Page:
This landscape I started during the summer in the French alps. There was not time to finish it on site so I took it back to the studio to complete it. I have spent a lot of time in the alps over the years and remembering the actual colours of the rocks, trees and grass was not too difficult.
The great trick I feel with a landscape is composing the picture correctly in the first place. I wanted a touch of sky in the painting and finding just the right spot in front of the chalet took a good bit of time of shifting about. Most landscape photographers know composition is very important but are comfortably able, these days, of taking more than enough snap shots and cropping their images on a computer. When painting landscapes outdoors, I do not have these option much.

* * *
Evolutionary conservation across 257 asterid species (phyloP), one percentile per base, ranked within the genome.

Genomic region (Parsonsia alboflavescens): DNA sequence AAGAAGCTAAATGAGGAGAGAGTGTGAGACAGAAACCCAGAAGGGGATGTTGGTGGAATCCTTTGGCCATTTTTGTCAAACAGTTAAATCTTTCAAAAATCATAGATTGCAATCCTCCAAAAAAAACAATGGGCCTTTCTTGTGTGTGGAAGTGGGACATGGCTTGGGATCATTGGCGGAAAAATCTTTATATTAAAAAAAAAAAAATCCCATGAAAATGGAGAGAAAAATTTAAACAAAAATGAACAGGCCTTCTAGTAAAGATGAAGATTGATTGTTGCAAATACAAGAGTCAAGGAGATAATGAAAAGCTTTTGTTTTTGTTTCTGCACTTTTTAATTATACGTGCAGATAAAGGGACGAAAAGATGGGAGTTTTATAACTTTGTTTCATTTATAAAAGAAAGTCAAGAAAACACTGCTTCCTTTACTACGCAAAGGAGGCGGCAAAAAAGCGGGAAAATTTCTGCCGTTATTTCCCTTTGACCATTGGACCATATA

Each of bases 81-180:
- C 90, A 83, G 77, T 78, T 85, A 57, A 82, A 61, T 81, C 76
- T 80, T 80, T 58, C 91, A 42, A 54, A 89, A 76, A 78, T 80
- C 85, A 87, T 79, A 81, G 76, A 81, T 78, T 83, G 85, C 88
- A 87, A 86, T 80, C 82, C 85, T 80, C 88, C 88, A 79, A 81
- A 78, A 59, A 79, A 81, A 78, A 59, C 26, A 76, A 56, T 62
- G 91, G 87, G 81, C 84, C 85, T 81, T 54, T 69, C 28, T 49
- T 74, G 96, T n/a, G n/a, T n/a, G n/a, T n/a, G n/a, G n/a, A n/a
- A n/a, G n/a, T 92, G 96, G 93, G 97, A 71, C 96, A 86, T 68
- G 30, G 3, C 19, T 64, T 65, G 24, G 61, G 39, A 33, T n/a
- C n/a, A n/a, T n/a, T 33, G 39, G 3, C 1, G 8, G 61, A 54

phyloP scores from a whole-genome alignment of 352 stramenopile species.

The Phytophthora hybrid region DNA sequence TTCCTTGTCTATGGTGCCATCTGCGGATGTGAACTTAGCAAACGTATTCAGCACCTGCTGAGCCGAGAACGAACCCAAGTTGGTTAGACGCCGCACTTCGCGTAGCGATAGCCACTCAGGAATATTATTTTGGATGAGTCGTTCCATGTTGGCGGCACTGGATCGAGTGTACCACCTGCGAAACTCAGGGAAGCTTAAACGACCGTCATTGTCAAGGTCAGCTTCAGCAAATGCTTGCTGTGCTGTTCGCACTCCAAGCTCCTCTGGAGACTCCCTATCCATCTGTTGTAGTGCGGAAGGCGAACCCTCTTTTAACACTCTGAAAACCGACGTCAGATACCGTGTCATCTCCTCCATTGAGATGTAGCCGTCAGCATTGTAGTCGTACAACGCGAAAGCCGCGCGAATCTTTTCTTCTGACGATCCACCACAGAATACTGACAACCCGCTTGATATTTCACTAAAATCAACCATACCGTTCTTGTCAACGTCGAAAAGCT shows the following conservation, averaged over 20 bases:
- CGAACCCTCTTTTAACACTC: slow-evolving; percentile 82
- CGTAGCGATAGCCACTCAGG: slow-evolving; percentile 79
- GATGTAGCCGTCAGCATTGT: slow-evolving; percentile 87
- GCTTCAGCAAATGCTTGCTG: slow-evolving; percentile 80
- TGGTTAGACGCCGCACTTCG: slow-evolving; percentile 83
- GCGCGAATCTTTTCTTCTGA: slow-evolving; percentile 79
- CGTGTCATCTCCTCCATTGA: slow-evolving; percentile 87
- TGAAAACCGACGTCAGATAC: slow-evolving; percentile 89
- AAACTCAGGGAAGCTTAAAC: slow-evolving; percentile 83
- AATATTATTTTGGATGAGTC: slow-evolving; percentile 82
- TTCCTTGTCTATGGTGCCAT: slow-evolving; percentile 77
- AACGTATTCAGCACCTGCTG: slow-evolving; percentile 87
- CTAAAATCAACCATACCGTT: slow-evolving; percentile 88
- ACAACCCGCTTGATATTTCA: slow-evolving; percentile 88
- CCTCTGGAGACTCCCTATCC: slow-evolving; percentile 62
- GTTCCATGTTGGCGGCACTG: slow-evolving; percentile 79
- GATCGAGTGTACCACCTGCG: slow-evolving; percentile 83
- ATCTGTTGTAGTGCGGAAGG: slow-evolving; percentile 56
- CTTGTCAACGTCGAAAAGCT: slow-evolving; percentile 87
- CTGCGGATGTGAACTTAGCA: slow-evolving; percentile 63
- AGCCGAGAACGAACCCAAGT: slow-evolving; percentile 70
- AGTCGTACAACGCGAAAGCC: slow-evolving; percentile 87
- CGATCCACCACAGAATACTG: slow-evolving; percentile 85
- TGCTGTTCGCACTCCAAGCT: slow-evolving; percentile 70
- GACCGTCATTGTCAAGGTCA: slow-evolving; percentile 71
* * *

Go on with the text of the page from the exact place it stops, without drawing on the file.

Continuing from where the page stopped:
To add interest to the picture I added an extra glaze of red to the hut (much of it was red with the rust on the corrugated iron roof anyway). This gave the central object some colour contrast as well as tonal contrast (red against green of the trees and light against dark of the branches). Some purists prefer their landscapes paintings to be broader than they are taller but I feel this "portrait" shape lends height to this mountain landscape - a type of view where height is very much of the essence.